Dracula at the Colonial in Pittsfield
You're So Vein
By: Charles Giuliano - Aug 14, 2022
Dracula was dramatized by Hamilton Deane and John L. Balderston from the novel by Bram Stoker.
Directed by, David Auburn
Cast: Brian Thomas Abraham as Butterworth; David Adkins as Dr. Seward;
Emma Geer as Lucy Seward; Tim Jones as Ensemble, Understudy; Jessica Ko as Miss Wells; Rubi Nejaime as The Woman in White; Nomè SiDone as Jonathan Harker; Matt Sullivan as R.M. Renfield, Understudy; Jennifer Van Dyck as Professor Van Helsing; Mitchell Winter as Dracula; Lydia Isabel Duff as Understudy and Megan Mistretta as Understudy.
Technical: movement direction and fight choreography by Isadora Wolfe, scenic design by Bill Clarke, costume design by Hunter Kaczorowski, lighting and projections design by Daniel J. Kotlowitz, sound design by resident composer Scott Killian, special effects by J&M Special Effects, dialect coaching by resident dialect coach Jennifer Scapetis-Tycer, stage
management by Jason Hindelang and casting direction by Alan Filderm
Berkshire Theatre Group
August 11 to 27
Lucy (Emma Geer) has been looking a bit pallid of late. All weak and wimpy after nights of bad dreams. A white face with searing eyes hovered over her.
There are those telltale pinprick markings on her neck. Just as they had been on dear Nellie, the Woman in White (Rubielle Nejaime) now passed but undead.
What’s to be done? Her father Dr. Seward (David Adkins) and finance Jonathan Harker (Nome SiDone) discuss and argue over what’s best for her. Both have given blood for transfusions which return color to her cheeks. Only to again be pale as a ghost and weak the next morning.
The plot of Bram Stoker’s Dracula is so familiar that there are really no surprises in the Berkshire Theatre Group production at its majestic Colonial Theatre. But, no matter, this was an evening of purely delicious escapism.
Everything clicks like a cuckoo clock under the masterful direction of David Auburn who keeps the action fluid and lively in Dr. Seward’s sanitarium.
There is the usual issue of exposition in the first act which is a bit slow. But once it’s game on, the next two fly by in a heady whirl. There is in fact a fourth act as the curtain comes down for a set change. While the characters bumble about in front of it intent on finding the vampire asleep in his coffin.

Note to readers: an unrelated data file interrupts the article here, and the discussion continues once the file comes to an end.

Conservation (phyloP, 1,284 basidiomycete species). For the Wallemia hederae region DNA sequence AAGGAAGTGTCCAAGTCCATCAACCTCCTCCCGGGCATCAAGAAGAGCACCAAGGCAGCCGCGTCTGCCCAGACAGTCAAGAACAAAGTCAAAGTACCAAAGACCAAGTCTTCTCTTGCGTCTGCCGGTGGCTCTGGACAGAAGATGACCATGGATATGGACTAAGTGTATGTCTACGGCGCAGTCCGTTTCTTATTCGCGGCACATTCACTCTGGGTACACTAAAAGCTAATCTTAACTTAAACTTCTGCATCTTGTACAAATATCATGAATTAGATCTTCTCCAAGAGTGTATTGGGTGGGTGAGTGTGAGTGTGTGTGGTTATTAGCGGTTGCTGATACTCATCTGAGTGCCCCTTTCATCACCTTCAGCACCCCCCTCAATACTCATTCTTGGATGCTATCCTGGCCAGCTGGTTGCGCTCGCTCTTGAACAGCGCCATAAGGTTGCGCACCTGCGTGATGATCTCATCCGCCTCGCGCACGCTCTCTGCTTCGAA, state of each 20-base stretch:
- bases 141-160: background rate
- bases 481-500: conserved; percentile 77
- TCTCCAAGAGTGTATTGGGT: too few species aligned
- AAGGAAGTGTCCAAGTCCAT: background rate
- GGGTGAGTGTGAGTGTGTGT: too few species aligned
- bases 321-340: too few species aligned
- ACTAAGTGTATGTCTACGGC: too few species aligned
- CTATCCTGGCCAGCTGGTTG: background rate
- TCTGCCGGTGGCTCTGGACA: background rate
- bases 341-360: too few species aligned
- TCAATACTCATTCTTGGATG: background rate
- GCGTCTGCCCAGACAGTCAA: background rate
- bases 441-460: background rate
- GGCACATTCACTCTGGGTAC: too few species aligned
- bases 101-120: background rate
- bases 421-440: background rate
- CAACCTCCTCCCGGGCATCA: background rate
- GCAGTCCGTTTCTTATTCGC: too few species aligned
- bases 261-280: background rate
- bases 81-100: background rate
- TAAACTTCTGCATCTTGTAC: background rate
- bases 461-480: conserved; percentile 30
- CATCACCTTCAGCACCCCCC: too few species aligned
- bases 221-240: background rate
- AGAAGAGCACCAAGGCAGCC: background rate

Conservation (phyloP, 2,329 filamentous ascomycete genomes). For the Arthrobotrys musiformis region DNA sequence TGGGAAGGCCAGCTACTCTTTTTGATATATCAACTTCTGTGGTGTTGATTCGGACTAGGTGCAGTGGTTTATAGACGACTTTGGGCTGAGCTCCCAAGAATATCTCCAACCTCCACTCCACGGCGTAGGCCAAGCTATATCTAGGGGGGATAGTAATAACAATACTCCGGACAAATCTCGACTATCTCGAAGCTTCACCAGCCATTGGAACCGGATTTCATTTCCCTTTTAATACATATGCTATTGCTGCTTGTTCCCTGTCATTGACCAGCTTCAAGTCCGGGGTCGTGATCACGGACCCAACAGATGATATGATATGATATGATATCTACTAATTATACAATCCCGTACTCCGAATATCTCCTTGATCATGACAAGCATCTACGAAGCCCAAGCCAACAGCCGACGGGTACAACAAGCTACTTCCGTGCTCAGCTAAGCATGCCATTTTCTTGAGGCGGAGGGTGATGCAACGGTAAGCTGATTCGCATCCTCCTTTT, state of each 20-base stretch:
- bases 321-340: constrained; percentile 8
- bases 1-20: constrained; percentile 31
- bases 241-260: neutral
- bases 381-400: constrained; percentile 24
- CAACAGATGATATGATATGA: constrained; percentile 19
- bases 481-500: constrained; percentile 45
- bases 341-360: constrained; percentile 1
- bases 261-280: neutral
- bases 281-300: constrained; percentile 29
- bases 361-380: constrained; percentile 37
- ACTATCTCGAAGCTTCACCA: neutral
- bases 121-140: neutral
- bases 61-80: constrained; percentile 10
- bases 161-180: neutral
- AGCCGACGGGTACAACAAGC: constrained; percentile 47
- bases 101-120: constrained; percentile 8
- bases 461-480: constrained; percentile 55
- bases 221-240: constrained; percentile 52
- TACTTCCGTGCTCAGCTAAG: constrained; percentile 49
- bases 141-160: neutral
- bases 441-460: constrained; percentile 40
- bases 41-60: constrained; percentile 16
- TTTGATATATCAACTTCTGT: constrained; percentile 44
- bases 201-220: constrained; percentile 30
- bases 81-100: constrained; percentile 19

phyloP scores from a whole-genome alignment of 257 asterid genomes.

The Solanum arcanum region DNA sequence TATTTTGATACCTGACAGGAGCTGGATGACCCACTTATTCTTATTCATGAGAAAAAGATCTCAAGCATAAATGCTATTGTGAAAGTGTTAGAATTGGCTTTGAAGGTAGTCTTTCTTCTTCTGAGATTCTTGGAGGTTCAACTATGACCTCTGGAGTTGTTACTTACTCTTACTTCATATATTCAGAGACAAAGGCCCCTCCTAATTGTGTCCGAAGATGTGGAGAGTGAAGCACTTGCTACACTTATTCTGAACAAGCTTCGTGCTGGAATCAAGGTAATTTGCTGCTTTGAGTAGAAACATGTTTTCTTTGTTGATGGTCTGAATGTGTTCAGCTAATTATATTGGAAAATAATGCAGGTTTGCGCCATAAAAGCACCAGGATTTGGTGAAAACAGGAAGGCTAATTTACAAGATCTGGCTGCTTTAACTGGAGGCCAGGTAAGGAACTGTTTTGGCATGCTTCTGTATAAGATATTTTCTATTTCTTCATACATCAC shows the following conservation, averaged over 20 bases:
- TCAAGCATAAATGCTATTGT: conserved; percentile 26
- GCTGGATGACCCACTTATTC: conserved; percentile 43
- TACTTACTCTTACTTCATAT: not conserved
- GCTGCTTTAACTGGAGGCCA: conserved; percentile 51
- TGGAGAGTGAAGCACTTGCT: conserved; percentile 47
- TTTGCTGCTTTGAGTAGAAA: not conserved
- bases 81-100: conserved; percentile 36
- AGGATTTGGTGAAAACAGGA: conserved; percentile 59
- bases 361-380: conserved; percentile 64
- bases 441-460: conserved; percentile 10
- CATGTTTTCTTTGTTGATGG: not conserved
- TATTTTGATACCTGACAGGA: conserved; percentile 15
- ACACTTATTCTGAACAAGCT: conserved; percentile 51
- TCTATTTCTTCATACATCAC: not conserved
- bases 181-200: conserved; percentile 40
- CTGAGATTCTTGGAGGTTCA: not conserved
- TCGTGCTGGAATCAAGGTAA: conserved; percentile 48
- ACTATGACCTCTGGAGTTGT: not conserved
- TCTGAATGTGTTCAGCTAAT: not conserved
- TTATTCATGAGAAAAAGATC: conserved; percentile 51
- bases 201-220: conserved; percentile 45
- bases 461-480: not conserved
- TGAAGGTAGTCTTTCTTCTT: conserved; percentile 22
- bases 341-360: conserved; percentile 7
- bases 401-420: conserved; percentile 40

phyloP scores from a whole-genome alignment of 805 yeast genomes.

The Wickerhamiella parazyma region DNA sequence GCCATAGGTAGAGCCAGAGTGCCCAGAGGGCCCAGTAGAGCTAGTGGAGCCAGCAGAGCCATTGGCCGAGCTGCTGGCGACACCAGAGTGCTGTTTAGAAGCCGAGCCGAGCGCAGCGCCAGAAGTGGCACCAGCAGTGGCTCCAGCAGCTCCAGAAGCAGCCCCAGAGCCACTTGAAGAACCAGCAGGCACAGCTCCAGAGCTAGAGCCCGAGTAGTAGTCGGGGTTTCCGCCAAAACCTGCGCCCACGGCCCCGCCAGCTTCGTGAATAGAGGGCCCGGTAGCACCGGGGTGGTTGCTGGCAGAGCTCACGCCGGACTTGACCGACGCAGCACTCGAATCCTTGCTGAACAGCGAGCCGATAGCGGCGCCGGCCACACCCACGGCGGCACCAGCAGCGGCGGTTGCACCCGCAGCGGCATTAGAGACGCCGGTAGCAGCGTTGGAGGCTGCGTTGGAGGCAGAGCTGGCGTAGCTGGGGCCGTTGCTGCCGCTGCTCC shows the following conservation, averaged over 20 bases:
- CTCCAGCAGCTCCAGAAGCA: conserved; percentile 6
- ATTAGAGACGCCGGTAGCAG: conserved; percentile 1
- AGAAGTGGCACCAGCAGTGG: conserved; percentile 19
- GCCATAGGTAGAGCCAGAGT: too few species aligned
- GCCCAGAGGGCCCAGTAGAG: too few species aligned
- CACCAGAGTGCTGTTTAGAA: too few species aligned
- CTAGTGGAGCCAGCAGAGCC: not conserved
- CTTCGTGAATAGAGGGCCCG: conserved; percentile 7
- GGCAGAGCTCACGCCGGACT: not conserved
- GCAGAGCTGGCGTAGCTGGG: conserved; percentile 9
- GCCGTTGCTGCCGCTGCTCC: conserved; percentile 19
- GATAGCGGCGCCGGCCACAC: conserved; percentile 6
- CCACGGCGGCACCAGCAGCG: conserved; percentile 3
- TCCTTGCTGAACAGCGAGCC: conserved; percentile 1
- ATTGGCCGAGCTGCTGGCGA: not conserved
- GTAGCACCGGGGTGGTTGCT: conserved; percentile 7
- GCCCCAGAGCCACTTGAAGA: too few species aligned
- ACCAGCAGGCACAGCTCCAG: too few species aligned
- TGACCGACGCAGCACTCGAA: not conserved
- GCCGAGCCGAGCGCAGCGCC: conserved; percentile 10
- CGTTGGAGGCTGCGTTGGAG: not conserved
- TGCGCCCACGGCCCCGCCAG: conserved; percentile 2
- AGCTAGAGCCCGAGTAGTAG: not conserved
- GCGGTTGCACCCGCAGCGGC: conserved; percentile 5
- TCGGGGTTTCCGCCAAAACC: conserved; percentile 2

It seems he flew to London with a cargo of six boxes of his native soil. These are essential to his longevity. They have been placed in a number of safe houses. They must be found and neutralized with holy water. All but one is located.
The action toddles along until Professor Van Helsing (Jennifer Van Dyck), a surprising female casting, bursts on stage with a tsunami of momentum and energy. From her first entrance, Van Dyck owns this drama lock-stock-and barrel.
Her credits reveal that she has worked extensively with the camp master Charles Busch. Her totally over-the-top all out assault in the role is well honed in the manner of outrageous absurdist theatre. She gives a master’s class in how to max out a role.
Particularly, when she is faced off in a death struggle with Count Dracula (Mitchell Winter). First he is not visible in her hand held mirror. Then she slashes her palm and shows him blood. As he lunges at her she wards him off with wolf bane, crucifix, and ultimately, the host. He flies off into the night.
The scenic design by Bill Clarke is all dark wood and gothic revival. That is nicely accessorized with period furniture. The mood is set for the creepy lighting and projections of Daniel J. Kotlowitz. Costumes reflecting turn of the century Great Britain are designed by Hunter Kaczorowski.
Initially, Count Dracula is the mysterious new neighbor from Transylvania. He has moved into a run down manse where he will be quite content to live for the next few centuries.
Though now some 500-years-old he is still svelte, suave and charming. He appears to be quite harmless and asks to use the library. That’s a strategy to be close to Lucy and suck up a bit of blood.
He must be home in his coffin by dawn for a day of beauty rest. Lucy, succumbing to his charms, now finds daytime a bit of a bore compared to nocturnal adventures.
One of Dr. Seward’s resident patients is the lunatic R.M. Renfield (Matt Sullivan). He captures flies to feed and fatten spiders which are his source of sustenance. Under the influence of the Master he also has a taste for blood and has been promised immortality.
Constantly escaping from his room he madly cavorts about the set. Dressed in tattered night cloths Sullivan plays him to the max to the delight of the audience. It’s always manic when he’s off the leash and causing mayhem.
This causes frustration and despair for the attendant Butterworth (Brian Thomas Abraham) who is ready to quit. It seems that he bound his patient in a straight jacket and barred the windows. Still he escaped and has the ability to crawl up and down exterior walls like Spiderman.
It’s all too much for Butterworth who is tired of being criticized for not doing his job. He wants to pack it in but is persuaded not to.
Rounding out the cast is the maid Miss Wells (Jessica Ko). She is tasked with sitting with and guarding Lucy through the night. But Dracula has her in a spell and has his way with Lucy his would-be-queen of the night.
It all comes to a rollicking conclusion that was pure fun, fun, fun.
After a number of thunderous curtain calls Professor Van Helsing asked for quiet with one last word. She sent us home with the notion that what we had experienced was not just an illusion.